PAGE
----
Lighthawk founder launches new enviro-activism group
For those environmentalists who fear it will take a wing and a prayer to win battles against President Bush’s administration, Aspenite Bruce Gordon is happy to provide the wing.
Seventeen years after he founded Lighthawk, Gordon is trying to recapture the zest and energy of the original organization with a new group called EcoFlight.
Gordon has parted ways with Lighthawk because he feels it is “heading away from proactive conservation” and evolving into more of a flight provider without the activism.
His original vision for Lighthawk was to try to influence decision makers on key environmental issues – around Aspen, regionally and even nationally.
Lighthawk took journalists, elected officials and other people of influence on flights over terrain where some environmental issue was at stake. The hope was to provide a better understanding when seeing debated terrain from the air.
Gordon said the idea was hatched from talks he had “while hanging around with John Denver.”
As Lighthawk has grown, Gordon has grown apart from it. He said he wasn’t effective at administration, so his role diminished as the organization evolved. He stressed that he had nothing bad to say about Lighthawk, but wanted to be part of an organization that is more “proactive.”
EcoFlight took wing in January and is in the process of receiving its nonprofit, tax-exempt status.
The organization’s first big push came during the Olympics. Gordon took numerous reporters from around the world on flights to show how exploration for gas and oil was affecting Utah’s wild canyon lands.
“The Bush energy policy is one of the issues I’m going to concentrate on,” Gordon said.
He is particularly troubled by exploration occurring near two canyon-land gems in the Moab area. Exploration is occurring just a couple of miles north of Arches National Park in an area known as Dome Plateau.
Drilling is taking place in the vicinity of Long’s Canyon, just a hop and skip away from Dead Horse Point, the scenic state park adjacent to the Island in the Sky District of Canyonlands National Park.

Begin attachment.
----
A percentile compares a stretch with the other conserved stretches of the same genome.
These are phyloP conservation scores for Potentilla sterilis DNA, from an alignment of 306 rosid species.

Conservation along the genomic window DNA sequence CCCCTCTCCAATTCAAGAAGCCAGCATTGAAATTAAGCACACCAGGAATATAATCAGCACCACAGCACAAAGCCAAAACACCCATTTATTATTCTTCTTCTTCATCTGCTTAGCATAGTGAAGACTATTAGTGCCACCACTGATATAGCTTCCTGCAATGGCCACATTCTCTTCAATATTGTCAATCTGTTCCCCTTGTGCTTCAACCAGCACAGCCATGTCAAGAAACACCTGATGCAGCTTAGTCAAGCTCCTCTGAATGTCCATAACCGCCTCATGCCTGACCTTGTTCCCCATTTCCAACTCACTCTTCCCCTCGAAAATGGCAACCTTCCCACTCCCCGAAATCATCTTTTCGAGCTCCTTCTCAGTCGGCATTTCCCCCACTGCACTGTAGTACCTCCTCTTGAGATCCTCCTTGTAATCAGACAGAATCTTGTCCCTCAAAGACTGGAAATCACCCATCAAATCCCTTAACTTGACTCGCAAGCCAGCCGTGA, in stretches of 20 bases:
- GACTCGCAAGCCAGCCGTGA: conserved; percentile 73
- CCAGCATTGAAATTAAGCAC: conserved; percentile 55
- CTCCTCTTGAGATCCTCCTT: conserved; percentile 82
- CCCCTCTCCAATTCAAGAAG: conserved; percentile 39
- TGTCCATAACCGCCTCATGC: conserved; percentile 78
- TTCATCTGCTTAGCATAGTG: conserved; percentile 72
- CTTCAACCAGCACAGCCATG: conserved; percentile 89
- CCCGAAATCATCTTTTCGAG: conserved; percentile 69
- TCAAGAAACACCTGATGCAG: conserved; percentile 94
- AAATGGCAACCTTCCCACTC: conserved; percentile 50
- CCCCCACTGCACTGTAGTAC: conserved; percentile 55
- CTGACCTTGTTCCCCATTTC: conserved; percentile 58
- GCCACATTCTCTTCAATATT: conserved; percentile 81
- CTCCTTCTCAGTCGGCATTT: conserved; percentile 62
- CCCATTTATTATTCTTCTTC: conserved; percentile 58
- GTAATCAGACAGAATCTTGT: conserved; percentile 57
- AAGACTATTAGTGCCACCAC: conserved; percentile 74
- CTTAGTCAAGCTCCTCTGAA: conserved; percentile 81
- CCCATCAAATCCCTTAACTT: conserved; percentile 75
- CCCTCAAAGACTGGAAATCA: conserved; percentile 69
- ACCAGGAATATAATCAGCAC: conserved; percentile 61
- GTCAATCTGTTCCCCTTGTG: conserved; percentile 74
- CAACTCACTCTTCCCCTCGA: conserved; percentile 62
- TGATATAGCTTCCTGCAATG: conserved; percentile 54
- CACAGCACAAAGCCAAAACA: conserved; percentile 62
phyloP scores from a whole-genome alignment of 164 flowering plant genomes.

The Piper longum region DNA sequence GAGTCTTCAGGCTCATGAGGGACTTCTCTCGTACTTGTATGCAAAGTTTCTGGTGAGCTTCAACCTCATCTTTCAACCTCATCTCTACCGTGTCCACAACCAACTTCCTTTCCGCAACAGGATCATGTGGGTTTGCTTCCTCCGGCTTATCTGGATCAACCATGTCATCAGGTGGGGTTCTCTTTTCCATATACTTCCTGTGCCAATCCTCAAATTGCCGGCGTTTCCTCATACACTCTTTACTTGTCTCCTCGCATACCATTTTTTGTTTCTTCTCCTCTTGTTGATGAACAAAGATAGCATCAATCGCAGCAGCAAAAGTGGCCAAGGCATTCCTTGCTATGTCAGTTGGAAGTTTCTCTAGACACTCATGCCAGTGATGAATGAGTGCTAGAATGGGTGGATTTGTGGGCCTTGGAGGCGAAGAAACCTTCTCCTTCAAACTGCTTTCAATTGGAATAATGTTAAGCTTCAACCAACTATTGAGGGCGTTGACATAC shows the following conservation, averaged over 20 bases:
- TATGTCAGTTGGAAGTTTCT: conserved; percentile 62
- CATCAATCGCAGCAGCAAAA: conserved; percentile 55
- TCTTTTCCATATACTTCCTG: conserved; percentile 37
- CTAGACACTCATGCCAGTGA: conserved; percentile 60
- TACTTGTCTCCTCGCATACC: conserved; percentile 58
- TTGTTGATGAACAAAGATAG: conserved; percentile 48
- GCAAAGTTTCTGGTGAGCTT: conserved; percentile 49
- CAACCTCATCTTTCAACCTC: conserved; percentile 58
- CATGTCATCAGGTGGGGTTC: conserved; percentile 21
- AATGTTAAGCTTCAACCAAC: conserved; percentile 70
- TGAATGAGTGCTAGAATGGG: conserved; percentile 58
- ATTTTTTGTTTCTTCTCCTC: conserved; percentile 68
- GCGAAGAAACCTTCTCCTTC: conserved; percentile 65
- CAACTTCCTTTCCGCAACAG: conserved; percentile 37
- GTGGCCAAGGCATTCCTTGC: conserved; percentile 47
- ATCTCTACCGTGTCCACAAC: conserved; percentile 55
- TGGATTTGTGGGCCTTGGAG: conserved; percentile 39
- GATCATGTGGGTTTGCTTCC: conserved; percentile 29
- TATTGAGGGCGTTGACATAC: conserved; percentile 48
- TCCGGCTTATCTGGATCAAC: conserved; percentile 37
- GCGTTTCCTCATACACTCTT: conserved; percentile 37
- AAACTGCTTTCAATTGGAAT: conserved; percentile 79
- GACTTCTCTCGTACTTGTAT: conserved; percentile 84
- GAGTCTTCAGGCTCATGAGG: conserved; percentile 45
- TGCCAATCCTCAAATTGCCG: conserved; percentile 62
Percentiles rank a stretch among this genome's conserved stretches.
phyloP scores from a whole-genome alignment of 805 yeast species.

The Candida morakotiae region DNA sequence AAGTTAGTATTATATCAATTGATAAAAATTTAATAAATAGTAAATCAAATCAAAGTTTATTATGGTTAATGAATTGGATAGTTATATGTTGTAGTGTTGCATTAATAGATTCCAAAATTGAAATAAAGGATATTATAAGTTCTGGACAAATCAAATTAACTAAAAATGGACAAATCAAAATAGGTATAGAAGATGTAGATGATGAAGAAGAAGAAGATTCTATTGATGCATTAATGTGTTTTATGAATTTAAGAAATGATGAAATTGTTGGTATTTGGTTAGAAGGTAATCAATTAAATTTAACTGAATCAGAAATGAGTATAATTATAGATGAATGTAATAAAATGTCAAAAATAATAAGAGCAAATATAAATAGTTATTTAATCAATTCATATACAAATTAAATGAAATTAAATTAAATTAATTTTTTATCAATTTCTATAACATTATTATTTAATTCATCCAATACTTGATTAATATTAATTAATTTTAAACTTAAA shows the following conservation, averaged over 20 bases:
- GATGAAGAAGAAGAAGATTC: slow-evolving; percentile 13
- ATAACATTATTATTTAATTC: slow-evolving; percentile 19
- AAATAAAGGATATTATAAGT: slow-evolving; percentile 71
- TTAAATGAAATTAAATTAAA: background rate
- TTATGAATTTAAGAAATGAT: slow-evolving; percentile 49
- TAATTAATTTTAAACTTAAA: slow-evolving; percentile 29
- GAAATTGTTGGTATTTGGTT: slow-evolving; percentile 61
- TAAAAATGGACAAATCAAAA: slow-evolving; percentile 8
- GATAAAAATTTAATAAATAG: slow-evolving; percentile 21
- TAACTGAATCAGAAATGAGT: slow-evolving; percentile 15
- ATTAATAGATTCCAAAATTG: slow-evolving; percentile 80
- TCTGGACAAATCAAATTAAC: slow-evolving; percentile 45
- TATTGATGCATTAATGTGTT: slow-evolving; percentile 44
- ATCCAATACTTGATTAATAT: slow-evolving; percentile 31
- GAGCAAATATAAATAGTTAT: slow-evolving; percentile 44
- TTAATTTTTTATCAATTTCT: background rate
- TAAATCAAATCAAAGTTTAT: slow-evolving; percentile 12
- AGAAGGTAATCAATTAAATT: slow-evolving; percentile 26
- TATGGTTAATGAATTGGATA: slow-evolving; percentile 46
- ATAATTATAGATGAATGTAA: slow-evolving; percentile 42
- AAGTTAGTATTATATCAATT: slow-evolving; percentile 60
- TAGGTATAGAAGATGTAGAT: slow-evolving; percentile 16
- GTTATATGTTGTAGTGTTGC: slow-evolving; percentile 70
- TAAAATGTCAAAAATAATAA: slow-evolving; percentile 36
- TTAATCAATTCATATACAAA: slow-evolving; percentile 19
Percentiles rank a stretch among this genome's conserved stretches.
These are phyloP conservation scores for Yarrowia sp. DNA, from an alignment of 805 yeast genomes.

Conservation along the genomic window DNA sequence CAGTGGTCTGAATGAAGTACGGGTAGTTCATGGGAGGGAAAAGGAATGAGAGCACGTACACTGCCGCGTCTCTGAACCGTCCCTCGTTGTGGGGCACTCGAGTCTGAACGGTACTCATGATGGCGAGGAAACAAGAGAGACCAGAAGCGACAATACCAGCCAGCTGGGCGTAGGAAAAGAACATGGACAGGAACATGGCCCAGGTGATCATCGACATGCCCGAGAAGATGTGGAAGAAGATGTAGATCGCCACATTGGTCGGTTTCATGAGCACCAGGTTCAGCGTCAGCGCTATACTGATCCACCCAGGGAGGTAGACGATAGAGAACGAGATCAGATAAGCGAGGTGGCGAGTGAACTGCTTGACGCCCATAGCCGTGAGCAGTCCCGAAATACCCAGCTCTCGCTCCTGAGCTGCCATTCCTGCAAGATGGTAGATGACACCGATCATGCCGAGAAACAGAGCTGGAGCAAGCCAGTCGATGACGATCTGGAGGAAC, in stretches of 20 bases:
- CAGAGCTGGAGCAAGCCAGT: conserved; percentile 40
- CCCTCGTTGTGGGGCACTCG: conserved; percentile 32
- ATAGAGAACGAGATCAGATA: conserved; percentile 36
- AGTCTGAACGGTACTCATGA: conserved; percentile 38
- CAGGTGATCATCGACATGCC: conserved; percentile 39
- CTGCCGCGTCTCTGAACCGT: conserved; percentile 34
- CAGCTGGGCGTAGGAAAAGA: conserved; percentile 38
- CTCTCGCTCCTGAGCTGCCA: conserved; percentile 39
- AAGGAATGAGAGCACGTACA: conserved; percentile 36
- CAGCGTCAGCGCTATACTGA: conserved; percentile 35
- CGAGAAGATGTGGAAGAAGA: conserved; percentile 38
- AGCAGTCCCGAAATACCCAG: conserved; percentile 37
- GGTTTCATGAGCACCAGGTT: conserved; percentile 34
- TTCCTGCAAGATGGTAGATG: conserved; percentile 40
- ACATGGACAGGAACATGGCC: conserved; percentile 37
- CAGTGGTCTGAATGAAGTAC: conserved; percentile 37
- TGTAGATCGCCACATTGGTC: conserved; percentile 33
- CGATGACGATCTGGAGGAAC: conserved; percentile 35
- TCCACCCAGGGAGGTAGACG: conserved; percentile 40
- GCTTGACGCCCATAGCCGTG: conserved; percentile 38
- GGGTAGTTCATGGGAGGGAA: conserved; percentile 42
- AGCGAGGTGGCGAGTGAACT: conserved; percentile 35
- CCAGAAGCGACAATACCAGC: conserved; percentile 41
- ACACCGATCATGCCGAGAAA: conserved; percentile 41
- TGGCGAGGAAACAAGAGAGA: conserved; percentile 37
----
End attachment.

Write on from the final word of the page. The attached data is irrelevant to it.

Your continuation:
EcoFlight teamed with the Southern Utah Wilderness Alliance to build awareness about the projects. SUWA was one of several conservation groups that appealed a U.S. Bureau of Land Management decision to allow oil exploration in the Yellowjacket district of Dome Plateau.
The groups contended that the BLM violated federal environmental laws through its decision. A federal administrative appeals officer ruled Feb. 23 that the exploration must stop for further review.
The New York Times reported on Feb. 8 that 52,000-pound trucks with seismic measuring instruments are rolling across the desert seeking oil. SUWA claimed in a press release that the trucks are causing damage to vegetation and terrain that could last up to 300 years.
Gordon said the Dome Plateau and Long’s Canyon projects are perfect examples of the fallout from the Bush energy policy. While national attention is focused on the battle over exploration in Alaska’s Arctic Wildlife Refuge, numerous other places in Utah and throughout the West are also being affected, he said.
Gordon said he envisions EcoFlight teaming frequently with SUWA and the Wilderness Society, two groups that he highly respects.
He also intends to push educational efforts by working with the Aspen schools on projects that EcoFlight is pursuing.
“Changes can and do take place,” said the 30-year Aspen resident.
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